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Hedge fund fees start to drop amid fierce competition


Date: Wednesday, October 20, 2010
Author: Shirley Won, The Globe and Mail

Hedge funds were once known for the fat fees they charged investors, but they are trimming those charges amid growing competition for clients.

When Connor Clark & Lunn Financial Group recently rolled out its first hedge fund for individual investors, it didn’t apply the typical hedge fund structure of a 2-per-cent management fee plus 20-per-cent of profits above a specified benchmark. Instead, it is only billing a 2.5-per-cent fee on the main version of its small-cap market neutral fund.

“This is not a teaser rate for us,” said Tim Elliott, head of managed assets at the Toronto-based investment firm. “We felt that a flat, straightforward fee with full transparency was the way to go.”

Other hedge fund firms are also starting to reduce fees to woo new investors and retain existing ones. The move is a response to fierce competition from both peers as well as from exchange-traded funds offering hedge fund-like strategies.

Hedge funds have become a tough sell because the industry “got a bit of black eye” after some funds lost a lot of money after taking levered bets to chase performance fees, Mr. Elliott said. “They had become mutual funds on steroids.”

Gary Ostoich, chairman of the Canadian chapter of the Alternative Investment Management Association, said the trend to lower or “creative fee arrangements” is more common among new managers trying to attract capital.

One of those new managers is Oakville, Ont.-based Acorn Global Investments Inc. When it opened for business last year, it eliminated the performance fee for investors willing to put money into its first hedge fund, Acorn Diversified Trust, by its launch in July, although the firm does charge clients a 2.5-per-cent management fee.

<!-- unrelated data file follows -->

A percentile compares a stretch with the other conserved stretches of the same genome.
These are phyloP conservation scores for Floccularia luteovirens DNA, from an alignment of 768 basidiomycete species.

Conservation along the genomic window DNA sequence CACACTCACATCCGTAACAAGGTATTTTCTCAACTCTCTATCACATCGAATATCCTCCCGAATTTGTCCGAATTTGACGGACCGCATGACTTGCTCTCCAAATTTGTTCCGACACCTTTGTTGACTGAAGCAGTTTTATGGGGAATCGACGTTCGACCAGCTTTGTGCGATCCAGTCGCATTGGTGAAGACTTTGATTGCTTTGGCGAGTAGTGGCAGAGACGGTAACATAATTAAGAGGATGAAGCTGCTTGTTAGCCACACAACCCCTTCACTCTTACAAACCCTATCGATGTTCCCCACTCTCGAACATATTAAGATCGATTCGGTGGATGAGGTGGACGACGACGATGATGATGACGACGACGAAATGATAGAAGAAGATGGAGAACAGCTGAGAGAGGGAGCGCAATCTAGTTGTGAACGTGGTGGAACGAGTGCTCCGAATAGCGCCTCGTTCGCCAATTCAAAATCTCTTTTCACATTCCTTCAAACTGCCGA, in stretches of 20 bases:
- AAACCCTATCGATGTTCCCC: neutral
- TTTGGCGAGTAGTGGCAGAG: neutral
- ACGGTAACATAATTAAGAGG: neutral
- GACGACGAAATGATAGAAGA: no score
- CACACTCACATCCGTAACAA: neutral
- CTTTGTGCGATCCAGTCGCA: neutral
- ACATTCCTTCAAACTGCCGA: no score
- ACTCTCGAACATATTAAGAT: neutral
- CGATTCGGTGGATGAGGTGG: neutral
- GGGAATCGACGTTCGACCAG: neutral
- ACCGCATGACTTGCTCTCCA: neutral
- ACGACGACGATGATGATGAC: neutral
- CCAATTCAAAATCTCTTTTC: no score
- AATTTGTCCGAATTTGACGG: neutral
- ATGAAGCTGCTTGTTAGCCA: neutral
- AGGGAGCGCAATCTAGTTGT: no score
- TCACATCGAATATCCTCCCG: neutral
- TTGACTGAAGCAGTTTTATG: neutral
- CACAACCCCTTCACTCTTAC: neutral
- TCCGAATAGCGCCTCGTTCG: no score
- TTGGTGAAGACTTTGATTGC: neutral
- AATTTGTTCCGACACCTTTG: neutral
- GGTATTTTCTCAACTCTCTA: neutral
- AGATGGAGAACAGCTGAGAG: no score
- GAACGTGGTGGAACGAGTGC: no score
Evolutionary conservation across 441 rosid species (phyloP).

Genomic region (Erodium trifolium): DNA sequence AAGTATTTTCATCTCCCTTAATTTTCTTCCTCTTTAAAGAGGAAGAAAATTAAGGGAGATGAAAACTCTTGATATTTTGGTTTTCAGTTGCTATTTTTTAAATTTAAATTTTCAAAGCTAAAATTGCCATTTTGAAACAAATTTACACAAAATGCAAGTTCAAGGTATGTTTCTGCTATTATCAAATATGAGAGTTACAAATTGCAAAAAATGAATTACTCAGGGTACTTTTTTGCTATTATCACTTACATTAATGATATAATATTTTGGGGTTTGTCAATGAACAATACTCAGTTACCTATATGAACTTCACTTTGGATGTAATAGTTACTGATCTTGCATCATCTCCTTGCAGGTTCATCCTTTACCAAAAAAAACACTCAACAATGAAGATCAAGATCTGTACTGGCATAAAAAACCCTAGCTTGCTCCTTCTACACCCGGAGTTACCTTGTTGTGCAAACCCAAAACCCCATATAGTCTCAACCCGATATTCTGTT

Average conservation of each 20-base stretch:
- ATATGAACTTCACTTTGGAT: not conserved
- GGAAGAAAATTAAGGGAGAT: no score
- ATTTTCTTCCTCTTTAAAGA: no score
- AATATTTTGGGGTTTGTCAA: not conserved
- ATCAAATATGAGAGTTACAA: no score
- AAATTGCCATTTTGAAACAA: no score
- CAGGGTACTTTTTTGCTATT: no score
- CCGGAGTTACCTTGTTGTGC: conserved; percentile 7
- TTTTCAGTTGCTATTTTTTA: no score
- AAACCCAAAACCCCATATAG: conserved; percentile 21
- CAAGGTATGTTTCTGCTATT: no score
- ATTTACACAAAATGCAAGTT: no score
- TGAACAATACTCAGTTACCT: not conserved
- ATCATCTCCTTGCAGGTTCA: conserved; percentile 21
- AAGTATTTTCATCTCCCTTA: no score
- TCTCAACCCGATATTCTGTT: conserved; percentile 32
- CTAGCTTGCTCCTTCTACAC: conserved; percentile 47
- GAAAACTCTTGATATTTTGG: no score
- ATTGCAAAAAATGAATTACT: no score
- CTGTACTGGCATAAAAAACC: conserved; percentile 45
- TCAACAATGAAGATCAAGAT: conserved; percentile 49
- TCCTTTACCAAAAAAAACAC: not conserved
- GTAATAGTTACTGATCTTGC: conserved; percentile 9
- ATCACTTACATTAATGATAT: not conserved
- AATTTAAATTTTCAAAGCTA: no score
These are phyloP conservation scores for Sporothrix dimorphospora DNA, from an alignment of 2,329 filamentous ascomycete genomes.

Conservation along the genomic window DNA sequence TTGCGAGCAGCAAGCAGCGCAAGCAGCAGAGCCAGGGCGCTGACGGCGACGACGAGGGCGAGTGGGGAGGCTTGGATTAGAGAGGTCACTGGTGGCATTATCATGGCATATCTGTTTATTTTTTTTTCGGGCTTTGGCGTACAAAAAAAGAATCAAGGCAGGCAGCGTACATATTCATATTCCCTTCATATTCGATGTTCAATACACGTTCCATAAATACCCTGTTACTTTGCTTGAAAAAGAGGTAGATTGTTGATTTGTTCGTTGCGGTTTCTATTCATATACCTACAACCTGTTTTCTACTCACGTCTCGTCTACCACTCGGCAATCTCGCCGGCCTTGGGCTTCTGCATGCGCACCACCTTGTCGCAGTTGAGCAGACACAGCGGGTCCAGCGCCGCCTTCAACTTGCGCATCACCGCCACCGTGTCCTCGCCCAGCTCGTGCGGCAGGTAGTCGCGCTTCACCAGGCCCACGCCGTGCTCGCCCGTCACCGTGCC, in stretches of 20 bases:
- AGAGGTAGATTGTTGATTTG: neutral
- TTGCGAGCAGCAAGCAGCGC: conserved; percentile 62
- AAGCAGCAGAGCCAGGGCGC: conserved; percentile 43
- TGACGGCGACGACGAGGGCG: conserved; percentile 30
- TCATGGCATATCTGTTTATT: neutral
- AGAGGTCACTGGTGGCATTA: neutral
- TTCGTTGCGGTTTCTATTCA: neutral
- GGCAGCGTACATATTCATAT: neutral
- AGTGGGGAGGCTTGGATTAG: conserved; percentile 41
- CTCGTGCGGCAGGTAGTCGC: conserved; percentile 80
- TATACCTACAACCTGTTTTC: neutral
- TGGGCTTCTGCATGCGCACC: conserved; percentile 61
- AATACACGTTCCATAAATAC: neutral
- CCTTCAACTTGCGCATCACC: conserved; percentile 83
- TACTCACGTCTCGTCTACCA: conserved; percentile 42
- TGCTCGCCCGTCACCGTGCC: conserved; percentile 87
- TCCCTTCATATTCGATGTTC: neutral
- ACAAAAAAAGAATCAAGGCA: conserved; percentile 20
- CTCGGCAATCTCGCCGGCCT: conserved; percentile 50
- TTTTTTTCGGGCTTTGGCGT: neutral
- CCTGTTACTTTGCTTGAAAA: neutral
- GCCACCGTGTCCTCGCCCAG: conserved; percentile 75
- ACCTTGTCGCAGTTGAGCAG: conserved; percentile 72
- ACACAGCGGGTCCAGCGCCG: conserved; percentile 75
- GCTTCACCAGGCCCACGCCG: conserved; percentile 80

Some hedge funds that suffered major losses in 2008 are providing investors with temporary relief on fees. Goodwood Inc. of Toronto is waiving its 20-per-cent performance fees until its funds reach their so-called “high water mark” – the highest point the fund had previously attained. It’s doing so even though the firm is permitted to reset the high water mark every two years, and could have done so in 2009.

Front Street Capital Corp. also waived performance fees last year on two hedge funds because it felt it was the right thing to do in the wake of losses in 2008. But it plans to restore the fee this year even though these funds, which have rebounded strongly, have not yet reached their high water mark.

Just Ask

James Wanstall, chief executive officer of Blumont Capital Corp., has noticed more investors asking for lower fees. “Nobody used to ask three years ago.”

For clients wanting lower fees, Blumont already has one hedge fund that has fit that description since 1997. Its Blumont Hirsch Performance Fund run by veteran manager Veronika Hirsch has no management fee. The fund charges a performance fee of 20 per cent above a high water mark. But because it’s still below its high water mark it hasn’t charged a performance fee since 2007.

One factor driving down fees is the growing popularity of ETFs, Mr. Wanstall added. Some U.S. ETF providers have begun offering funds that now mimic hedge fund strategies. IndexIQ, for instance, runs IQ Hedge Macro Tracker ETF and IQ Hedge Multi-Strategy Tracker ETF, each of which charges an annual fee of about 1 per cent.